“Diane, 11:30 a.m., February Twenty-fourth. Entering the town of Twin Peaks, five miles south of the Canadian border, twelve miles west of the state line. I’ve never seen so many trees in my life.” With these words FBI agent Dale Cooper entered the iconic world of Twin Peaks over twenty five years ago.
‘Coop’s’ preferred place of residence was of course room 315 at the Great Northern Hotel, otherwise known as the Salish Lodge & Spa. With CELLOPHANELAND* being committed fans, a visit to the Pacific North West naturally had to include a stay as well as a tour of the filming locations from the excellent Twin Peaks Tours (see our review here).
Although there are plenty of Peakies that make the pilgrimage, the Salish Lodge has its own loyal following. Just half an hour from downtown Seattle and in the foothills of the spectacular Cascade range, there are many scenic attractions to be explored locally as well as being perilously perched atop the waterfall that is one of Washington state’s biggest tourist draws.
Much of Twin Peaks’ mythology is derived from earthly and ‘electric’ forces whose sources lie in the forests that surround the fictional town. It is fitting therefore that the 276-foot Snoqualmie Falls has for generations been a sacred site for the Snoqualmie Tribe, as well as being a source of hydroelectric power (the underground 19th century power station itself is an engineering marvel, still in operation).
The Tribe regard the falls as a sacred site and believe that Snoqualm, or Moon the Transformer, created the world, later forming the Falls from a fish trap with the hopes of allowing the salmon to swim upstream. He was unsuccessful, and to this day, the 276-foot waterfall keeps salmon from spawning in the upper valley.
Salish Lodge & Spa is also a big part of Snoqualmie history. Originally an eight-room inn it was built back in 1916 as a rest stop for travellers. It quickly became famous for its huge country style breakfasts that nourished visitors before they journeyed over the mountains. Now proudly owned by the Muckleshoot Indian Tribe – apparently the Snoqualmie tribe were outbid and understandably not overly happy – the hotel is one of the best in the region.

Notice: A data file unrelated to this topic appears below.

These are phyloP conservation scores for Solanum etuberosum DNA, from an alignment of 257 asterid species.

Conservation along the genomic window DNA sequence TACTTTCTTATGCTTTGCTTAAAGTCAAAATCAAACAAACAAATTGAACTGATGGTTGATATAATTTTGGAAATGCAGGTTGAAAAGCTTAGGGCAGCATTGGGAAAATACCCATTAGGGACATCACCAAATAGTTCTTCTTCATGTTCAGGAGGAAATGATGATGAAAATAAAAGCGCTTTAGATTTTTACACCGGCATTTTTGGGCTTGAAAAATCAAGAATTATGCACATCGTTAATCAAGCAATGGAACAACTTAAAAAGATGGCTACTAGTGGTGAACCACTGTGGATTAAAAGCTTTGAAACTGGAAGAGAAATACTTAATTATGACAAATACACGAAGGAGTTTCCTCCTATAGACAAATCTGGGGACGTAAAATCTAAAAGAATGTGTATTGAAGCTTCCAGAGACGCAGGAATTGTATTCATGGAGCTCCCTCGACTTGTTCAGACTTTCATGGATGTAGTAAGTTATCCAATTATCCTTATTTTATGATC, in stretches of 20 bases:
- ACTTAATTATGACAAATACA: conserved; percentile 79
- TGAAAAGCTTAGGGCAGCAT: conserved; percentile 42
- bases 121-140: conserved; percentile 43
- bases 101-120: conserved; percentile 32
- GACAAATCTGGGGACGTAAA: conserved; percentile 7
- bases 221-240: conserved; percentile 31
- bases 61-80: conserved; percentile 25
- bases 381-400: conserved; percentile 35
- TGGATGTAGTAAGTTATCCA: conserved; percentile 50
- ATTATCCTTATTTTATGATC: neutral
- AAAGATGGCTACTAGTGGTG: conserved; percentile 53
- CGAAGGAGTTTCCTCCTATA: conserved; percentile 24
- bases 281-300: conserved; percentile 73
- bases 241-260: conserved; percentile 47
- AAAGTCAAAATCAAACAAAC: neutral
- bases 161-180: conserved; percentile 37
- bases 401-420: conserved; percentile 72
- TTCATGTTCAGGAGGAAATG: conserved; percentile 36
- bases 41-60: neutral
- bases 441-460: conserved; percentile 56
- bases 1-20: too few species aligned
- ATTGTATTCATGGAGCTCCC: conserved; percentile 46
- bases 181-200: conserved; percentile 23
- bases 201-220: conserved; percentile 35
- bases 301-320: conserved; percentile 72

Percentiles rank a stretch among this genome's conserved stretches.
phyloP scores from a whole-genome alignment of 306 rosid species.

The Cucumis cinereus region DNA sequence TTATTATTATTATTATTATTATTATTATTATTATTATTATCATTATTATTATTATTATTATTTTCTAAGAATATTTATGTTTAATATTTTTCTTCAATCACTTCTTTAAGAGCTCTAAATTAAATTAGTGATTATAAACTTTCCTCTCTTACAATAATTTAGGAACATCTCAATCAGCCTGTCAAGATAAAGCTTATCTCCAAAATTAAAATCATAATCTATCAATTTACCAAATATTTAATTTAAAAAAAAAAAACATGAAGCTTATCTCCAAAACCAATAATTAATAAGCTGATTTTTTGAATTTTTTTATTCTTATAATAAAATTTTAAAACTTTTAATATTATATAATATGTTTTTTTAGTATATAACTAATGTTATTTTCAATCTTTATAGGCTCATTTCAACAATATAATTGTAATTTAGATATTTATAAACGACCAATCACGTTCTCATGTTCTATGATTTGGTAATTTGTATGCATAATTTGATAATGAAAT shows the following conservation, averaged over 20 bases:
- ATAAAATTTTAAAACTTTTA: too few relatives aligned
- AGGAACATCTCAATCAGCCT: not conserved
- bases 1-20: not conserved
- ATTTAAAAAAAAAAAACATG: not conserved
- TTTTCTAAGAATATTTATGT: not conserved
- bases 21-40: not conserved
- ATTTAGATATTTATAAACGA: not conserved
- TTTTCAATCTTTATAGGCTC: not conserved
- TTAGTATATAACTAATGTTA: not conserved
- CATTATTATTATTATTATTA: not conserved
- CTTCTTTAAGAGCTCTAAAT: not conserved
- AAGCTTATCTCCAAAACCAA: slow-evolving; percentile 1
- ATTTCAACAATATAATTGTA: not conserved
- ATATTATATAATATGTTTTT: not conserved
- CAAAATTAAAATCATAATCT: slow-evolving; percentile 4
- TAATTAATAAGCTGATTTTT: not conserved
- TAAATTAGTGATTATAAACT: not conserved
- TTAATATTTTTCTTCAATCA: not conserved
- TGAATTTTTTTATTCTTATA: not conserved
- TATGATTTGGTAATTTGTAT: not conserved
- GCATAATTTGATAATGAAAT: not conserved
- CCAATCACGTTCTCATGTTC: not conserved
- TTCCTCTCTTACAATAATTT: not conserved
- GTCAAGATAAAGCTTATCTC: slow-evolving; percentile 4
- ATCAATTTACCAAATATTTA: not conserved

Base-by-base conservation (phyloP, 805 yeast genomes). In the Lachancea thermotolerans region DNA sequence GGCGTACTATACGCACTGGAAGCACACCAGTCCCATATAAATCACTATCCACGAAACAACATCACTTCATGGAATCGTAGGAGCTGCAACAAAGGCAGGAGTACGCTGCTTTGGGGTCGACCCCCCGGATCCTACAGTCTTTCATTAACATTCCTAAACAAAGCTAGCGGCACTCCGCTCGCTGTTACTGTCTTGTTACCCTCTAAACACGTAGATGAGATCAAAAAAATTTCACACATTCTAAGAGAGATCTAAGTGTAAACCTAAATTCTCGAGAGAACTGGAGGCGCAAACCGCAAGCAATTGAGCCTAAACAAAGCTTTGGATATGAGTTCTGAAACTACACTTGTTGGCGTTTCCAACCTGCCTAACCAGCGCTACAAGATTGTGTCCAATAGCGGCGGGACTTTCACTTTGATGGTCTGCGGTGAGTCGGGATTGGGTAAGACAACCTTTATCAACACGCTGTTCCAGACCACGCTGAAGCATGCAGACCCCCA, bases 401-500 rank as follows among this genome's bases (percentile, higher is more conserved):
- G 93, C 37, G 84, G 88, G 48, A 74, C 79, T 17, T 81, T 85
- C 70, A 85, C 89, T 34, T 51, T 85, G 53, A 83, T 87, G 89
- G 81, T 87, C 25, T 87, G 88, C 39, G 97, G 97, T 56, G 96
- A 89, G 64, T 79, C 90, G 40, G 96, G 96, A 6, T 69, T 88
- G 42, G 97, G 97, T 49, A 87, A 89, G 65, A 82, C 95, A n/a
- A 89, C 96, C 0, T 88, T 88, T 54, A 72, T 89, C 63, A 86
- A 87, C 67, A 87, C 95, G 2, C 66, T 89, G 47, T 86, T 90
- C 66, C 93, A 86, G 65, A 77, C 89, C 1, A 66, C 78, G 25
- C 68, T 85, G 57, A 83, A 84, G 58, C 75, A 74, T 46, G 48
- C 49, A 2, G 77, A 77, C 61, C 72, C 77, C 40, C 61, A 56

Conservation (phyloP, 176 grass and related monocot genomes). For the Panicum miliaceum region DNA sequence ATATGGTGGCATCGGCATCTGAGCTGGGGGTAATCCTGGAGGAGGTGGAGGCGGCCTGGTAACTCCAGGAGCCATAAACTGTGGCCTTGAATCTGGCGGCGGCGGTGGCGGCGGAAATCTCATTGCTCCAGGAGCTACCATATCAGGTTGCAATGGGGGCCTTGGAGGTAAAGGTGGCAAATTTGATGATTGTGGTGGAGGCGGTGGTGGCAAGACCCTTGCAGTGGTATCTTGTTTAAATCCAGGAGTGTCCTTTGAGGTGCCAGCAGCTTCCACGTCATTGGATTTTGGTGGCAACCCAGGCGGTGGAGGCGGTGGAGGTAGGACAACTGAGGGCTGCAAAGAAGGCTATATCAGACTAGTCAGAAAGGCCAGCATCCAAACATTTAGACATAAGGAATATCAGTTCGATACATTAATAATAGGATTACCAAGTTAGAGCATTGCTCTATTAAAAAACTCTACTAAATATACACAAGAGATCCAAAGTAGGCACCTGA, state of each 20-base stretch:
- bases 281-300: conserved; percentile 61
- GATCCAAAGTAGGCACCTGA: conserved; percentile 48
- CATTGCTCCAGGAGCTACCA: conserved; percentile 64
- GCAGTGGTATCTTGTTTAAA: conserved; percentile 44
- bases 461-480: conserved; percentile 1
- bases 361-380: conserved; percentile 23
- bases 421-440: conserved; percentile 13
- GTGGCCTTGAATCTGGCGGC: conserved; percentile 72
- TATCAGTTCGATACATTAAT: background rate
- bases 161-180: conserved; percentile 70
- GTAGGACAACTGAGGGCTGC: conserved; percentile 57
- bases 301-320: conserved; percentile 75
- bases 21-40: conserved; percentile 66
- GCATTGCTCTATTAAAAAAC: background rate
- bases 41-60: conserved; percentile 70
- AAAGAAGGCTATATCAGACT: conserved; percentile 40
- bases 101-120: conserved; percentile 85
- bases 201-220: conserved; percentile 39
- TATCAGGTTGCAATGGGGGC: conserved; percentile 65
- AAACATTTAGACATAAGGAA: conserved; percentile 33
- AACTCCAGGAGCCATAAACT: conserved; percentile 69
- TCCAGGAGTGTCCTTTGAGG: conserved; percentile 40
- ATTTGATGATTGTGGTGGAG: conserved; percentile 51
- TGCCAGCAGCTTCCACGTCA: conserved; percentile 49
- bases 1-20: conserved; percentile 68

The Lodge’s 84 rooms ‘reflect the calm, contemplative environment’ and are appropriately decorated in shades of brown, green and gold with plenty of wood trim. Ours also had a lovely river view which we could enjoy from a big window seat.
Beds are big and luxurious with goose down bedding and all rooms feature two-person spa tubs and fireplaces. Suites are larger and ideally plump for one of the spa level rooms that also enjoys a small private lounge, complimentary hot drinks and snacks, a selection of spa products to try in your room plus easy access to The Spa facilities.
The hotel is justifiably proud of its dining with its own prolific bee hives plus organic herb and vegetable gardens. Its breakfast is still renowned whilst for lunch and evening there is fine dining overlooking the falls at The Dining Room.
We opted for a series of impeccable small plates at The Attic with its laid back atmosphere – do not miss the Salish seafood chowder or the sesame crusted seared tuna. It also has great looking pizzas from a stone hearth pizza oven, and a bar where you should select the hotel’s own excellent Hive Five Honey Ale.
Despite this being a busy spot adjacent to a major tourist attraction we took an 8am walk down to the base of the falls and back before our departure and only met a solitary dog walker en route. You are unlikely to be so lucky at some times of the day, but we can’t think of a better spot from which to explore the area – whether real or fictional!
CELLOPHANELAND* were guests of Salish Lodge and Spa
For more information visit www.salishlodge.com
For information on Twin Peaks Tours visit Twin Peaks Tours
See our feature on Twin Peaks Tours here